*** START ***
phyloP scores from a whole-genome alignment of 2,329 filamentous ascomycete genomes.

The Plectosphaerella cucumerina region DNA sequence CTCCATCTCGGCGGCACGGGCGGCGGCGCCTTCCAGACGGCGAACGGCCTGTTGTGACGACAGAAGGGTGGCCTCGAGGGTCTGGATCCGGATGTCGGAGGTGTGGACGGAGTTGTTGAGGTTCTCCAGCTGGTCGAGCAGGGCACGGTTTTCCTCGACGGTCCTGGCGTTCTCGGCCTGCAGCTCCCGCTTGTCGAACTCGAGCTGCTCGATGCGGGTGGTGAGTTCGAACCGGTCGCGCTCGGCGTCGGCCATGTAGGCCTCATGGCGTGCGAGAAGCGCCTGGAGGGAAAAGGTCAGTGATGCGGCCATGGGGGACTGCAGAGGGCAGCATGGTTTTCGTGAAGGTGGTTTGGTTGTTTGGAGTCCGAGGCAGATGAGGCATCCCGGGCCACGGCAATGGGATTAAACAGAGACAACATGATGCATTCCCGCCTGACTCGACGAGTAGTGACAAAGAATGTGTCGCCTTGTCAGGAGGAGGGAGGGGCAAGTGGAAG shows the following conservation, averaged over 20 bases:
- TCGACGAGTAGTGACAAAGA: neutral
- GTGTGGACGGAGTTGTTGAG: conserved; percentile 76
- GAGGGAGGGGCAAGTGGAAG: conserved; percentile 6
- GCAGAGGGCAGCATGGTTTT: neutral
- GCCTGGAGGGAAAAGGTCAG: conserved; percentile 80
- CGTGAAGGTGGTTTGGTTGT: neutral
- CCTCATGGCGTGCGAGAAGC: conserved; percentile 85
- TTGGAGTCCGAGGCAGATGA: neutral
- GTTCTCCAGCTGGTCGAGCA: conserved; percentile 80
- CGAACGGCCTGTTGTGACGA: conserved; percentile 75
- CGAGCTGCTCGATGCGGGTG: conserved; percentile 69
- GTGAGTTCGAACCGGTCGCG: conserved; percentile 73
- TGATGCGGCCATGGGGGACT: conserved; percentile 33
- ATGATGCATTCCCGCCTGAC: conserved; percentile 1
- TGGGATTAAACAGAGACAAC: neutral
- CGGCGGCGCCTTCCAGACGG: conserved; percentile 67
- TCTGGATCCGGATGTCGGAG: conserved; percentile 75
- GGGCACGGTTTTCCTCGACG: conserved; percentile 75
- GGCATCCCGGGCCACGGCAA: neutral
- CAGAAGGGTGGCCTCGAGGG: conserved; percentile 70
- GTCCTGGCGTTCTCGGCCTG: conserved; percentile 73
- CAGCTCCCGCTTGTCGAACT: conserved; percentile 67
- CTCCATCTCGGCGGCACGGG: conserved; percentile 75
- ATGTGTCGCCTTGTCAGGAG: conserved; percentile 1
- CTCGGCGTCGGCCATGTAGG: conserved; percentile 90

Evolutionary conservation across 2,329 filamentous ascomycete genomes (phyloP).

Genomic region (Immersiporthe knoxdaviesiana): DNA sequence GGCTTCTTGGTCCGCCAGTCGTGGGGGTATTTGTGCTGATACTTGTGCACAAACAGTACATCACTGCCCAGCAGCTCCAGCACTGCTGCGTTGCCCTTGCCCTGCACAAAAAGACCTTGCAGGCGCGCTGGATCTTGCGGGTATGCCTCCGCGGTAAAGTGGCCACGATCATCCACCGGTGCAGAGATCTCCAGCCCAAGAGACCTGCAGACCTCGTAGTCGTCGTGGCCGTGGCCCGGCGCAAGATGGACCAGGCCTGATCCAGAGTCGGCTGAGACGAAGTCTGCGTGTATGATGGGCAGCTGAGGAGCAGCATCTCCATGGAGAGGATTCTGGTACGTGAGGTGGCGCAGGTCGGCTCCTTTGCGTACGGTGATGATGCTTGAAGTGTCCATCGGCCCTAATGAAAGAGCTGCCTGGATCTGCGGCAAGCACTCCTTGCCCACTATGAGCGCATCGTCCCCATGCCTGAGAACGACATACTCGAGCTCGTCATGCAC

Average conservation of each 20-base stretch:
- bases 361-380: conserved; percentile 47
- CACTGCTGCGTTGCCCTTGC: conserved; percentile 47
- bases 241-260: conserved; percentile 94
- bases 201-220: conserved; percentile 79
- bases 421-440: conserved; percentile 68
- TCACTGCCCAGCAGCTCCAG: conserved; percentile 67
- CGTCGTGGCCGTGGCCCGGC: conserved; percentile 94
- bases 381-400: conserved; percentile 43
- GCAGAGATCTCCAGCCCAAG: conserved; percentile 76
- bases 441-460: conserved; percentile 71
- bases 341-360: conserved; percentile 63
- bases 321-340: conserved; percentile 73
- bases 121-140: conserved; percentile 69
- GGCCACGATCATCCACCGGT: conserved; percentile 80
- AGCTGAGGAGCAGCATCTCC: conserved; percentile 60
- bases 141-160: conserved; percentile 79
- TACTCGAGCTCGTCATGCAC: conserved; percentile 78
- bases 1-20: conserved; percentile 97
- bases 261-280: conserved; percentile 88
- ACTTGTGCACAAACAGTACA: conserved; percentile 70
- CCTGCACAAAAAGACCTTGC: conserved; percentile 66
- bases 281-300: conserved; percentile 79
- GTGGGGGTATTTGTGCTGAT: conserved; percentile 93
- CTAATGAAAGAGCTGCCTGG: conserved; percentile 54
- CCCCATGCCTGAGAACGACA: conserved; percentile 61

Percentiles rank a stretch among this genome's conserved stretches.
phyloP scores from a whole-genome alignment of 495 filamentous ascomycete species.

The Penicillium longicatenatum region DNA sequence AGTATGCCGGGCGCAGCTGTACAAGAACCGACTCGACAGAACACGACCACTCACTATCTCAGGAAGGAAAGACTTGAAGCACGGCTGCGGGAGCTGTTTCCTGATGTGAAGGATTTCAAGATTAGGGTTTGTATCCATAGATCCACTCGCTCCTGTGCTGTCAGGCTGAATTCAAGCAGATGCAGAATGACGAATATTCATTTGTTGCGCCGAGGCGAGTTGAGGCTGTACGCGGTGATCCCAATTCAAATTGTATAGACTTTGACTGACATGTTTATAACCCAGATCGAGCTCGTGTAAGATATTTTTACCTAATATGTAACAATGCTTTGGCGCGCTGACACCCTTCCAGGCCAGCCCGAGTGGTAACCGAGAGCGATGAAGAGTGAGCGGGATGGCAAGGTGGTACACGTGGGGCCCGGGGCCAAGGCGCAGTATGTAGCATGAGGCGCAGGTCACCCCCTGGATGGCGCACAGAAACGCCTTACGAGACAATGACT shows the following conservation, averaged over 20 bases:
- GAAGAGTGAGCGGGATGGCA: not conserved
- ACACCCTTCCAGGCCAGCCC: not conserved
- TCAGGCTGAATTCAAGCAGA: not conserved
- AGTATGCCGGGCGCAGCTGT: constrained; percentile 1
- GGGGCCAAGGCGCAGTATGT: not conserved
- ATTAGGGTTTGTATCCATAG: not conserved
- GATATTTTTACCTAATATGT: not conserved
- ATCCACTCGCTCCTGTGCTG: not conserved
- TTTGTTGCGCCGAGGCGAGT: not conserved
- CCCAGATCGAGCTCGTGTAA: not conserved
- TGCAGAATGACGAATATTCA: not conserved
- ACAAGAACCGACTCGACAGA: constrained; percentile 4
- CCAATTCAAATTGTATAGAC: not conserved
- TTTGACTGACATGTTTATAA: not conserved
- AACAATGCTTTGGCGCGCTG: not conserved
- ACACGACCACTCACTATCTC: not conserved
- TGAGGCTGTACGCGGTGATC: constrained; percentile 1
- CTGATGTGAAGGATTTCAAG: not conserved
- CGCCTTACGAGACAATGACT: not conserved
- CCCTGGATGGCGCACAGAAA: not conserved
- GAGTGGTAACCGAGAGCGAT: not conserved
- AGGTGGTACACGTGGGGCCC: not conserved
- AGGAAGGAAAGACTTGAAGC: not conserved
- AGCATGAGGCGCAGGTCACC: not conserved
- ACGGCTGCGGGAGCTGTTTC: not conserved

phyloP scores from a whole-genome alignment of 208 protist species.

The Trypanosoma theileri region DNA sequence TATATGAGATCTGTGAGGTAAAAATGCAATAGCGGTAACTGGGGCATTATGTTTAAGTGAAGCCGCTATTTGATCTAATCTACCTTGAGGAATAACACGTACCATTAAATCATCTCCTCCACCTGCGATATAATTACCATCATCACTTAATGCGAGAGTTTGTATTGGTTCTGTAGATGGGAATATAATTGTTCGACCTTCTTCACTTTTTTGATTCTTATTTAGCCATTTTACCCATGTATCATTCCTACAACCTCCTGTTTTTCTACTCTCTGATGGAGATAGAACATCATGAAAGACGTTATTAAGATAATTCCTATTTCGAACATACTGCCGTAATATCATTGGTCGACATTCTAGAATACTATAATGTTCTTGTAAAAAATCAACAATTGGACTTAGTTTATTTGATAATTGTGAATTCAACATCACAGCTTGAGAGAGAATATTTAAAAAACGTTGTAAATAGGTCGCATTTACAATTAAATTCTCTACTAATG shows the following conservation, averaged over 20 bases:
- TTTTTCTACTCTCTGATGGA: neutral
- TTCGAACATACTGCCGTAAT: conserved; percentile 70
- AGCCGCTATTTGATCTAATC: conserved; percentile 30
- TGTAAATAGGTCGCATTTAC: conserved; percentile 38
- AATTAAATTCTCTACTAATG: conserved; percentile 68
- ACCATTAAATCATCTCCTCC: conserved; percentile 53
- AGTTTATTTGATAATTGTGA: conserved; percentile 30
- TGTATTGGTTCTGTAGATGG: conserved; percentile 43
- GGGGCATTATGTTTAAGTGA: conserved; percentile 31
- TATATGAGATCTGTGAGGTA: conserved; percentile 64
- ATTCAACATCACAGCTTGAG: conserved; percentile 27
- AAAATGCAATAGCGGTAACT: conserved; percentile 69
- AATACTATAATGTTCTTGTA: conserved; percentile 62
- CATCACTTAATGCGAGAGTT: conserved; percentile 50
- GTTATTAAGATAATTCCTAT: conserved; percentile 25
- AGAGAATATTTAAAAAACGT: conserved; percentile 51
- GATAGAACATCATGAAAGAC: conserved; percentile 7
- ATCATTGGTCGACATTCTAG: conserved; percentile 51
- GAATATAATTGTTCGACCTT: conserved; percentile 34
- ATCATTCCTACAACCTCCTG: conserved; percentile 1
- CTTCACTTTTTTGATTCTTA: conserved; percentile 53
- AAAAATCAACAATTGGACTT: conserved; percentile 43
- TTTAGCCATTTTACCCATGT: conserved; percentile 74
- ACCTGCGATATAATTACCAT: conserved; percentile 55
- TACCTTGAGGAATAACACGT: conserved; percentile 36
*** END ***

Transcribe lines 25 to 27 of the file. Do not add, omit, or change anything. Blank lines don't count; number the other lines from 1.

- CTCCATCTCGGCGGCACGGG: conserved; percentile 75
- ATGTGTCGCCTTGTCAGGAG: conserved; percentile 1
- CTCGGCGTCGGCCATGTAGG: conserved; percentile 90